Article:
Last year there were only 17 students enrolled in Waterville Valley Elementary School. This year the number has nearly tripled, an increase largely due to students who have moved to the area since the start of 2020. Meanwhile, the city’s population has grown by around 25%, to 559 residents. full-fledged, said CEO Mark. Decoteau.
Waterville Valley is a particularly dramatic example, but far from the only one. Now that the pandemic has opened up opportunities for many people to live, work and learn remotely, some are taking the opportunity to nestle in isolated corners of New Hampshire where Covid-19 activity is far from being as serious as that of the big cities. Real estate agents in some areas of the state are attracting more interest from out-of-state buyers, and school districts in more mountainous areas where second home ownership is more common are seeing now new students enroll.
The reason, said Conway City Manager Thomas Holmes, is “they want to get out of the towns, and they want a place to go – head for the hills, as they say – in case we have. another outbreak or pandemic problems in the metropolis. areas. “
There have been a lot of people in town who own second home properties who suddenly moved their license plates out of state to local plates and decided to become full time residents, he said. declared.
At Mount Washington Valley, School Administrative Unit 9, Superintendent Kevin Richard welcomed approximately 25 new students. Although Richard is used to the comings and goings of students, he said there was a clear trend related to the pandemic this year.
“We have this transient population coming in or going out, but that’s the anomaly. I would say these 25, where their conditions are a bit easier to recognize as it’s related to Covid-19, ”said Richard.
Six or seven college students signed up because their families are now living full time in their second home.
“Normally they wouldn’t be in school. They have a home school elsewhere, ”said Richard.
Richard believes the increase is linked to more remote work opportunities.
“A lot of these people usually work in cities all week, and they come on weekends, but now with a big push towards remote work, people are like, ‘Well I guess we can live and work here and make it work, ”he said.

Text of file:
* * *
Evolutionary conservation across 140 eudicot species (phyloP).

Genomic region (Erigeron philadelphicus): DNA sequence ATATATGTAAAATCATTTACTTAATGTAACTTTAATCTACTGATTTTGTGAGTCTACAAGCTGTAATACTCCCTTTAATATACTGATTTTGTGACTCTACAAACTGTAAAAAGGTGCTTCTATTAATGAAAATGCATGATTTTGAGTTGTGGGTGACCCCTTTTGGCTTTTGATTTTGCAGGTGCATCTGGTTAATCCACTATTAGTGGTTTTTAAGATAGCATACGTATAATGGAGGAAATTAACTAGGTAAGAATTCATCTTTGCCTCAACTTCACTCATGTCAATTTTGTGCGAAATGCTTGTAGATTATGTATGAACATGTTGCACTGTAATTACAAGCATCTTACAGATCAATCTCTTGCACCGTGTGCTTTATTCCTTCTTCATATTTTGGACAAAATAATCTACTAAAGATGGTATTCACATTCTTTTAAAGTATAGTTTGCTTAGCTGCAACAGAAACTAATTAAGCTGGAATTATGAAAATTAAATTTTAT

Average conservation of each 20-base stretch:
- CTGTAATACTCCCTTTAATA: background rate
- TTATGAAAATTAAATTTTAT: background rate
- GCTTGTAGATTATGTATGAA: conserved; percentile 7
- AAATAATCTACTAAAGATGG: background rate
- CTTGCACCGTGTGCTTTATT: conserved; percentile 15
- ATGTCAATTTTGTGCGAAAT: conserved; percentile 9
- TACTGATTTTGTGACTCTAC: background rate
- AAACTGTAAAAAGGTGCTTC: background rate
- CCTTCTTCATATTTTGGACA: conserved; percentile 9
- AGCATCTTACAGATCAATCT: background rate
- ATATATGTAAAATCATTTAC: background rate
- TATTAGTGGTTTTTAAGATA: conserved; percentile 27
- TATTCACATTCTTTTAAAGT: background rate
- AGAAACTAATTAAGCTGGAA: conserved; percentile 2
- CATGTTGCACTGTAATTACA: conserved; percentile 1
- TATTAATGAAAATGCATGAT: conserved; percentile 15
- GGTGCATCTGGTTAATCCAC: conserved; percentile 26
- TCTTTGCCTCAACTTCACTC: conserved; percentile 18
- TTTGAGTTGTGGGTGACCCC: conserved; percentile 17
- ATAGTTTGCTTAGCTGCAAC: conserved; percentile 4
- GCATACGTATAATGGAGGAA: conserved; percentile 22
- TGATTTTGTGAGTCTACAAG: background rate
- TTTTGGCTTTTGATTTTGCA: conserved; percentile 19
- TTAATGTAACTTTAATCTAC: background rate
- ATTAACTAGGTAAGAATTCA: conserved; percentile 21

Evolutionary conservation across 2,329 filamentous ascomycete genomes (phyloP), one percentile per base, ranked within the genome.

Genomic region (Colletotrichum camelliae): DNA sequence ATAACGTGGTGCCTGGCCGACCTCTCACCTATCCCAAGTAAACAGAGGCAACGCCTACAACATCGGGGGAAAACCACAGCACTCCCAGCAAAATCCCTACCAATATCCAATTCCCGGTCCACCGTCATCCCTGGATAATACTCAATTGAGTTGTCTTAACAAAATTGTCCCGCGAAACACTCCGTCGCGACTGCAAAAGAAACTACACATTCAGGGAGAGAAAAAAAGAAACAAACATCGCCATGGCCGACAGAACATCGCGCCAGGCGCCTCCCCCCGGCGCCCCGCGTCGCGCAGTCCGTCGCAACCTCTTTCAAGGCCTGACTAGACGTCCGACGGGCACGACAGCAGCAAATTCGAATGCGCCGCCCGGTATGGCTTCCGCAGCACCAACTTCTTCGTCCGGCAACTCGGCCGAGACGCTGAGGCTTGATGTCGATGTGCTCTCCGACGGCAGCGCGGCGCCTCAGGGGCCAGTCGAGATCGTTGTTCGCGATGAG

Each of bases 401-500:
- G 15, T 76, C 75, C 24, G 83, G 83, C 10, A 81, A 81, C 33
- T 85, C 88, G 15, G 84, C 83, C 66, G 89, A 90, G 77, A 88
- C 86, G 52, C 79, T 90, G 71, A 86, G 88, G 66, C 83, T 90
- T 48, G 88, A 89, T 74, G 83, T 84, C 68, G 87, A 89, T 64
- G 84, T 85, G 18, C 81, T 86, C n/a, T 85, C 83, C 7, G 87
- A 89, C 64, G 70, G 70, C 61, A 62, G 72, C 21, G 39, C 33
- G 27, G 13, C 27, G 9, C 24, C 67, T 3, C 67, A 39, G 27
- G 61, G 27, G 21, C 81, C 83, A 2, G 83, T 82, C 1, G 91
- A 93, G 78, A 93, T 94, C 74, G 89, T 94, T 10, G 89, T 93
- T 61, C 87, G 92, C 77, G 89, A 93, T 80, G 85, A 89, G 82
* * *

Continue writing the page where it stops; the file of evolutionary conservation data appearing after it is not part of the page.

In addition to the increase in registrations and license plate transfers, there have been fewer short-term rentals at Conway, Holmes said. Right now, there are around 500 Airbnb-style properties in the city, up from 800 in 2019.
“A lot of these things have been taken off the short-term rental market due to the pandemic and maybe some people want to keep them open so they can run or move,” he said, noting that he does not do it personally. know someone who has, but the drop in short-term rentals has been significant.
Not all popular second home areas in New Hampshire see this kind of influx of new student enrollments. School officials in Laconia, Moultonborough and Alton said they had not seen a significant increase in enrollment.
Richards said the booming real estate market in Conway can make it difficult for young teachers to find housing.
Waterville Valley school officials did not respond to questions about the peak enrollment, but Decoteau said he knew the school had had to hire additional staff and the equipment budget for the school had to increase due to the increase in the number of students.
The school system’s budget was pushed back in March for the school year, before the district expected an increase in enrollment.
“They were saying at the school district meeting in March, March 9, that they expected about 20 students for the school year, and their budget was based on that number,” Decoteau said.
In New Hampshire, about 70% of school funding comes from local taxes, said Phil Sletten, senior policy analyst at the New Hampshire Fiscal Policy Institute.
“When you consider how local school districts are funded, with over 70% of funding coming in some form or another from local property tax revenues, this means that adding additional students has the potential to exercise. upward pressure on local property taxes depending on what happens with the property tax base, ”he said.
If the property tax base – the pool of taxable goods –
also increases, so it’s not necessarily an upward pressure on property tax rates or the amount collected per person, he noted. However, that doesn’t happen when people move into existing homes in towns like Conway.
Bruce Kneuer, municipal office supervisor at the New Hampshire Department of Revenue Administration, said having more students might require more taxes in the next budget cycle.
“The following year, the tax rate itself would likely be impacted,” he said.
Decoteau said an increase in listings would not immediately impact the 2020 tax rate in the Waterville Valley, which has one of the lowest property tax rates in New Hampshire. Decoteau said the costs will be reflected in the tax rate in 2021.
“It will be interesting and important for us to see how many are left and what the long term impact will be on the city and our schools,” he said. “How many students are actually here in the 21-22 school year?” “
This article is shared by the partners of The Granite State News Collaborative. For more information visit collaborationnh.org.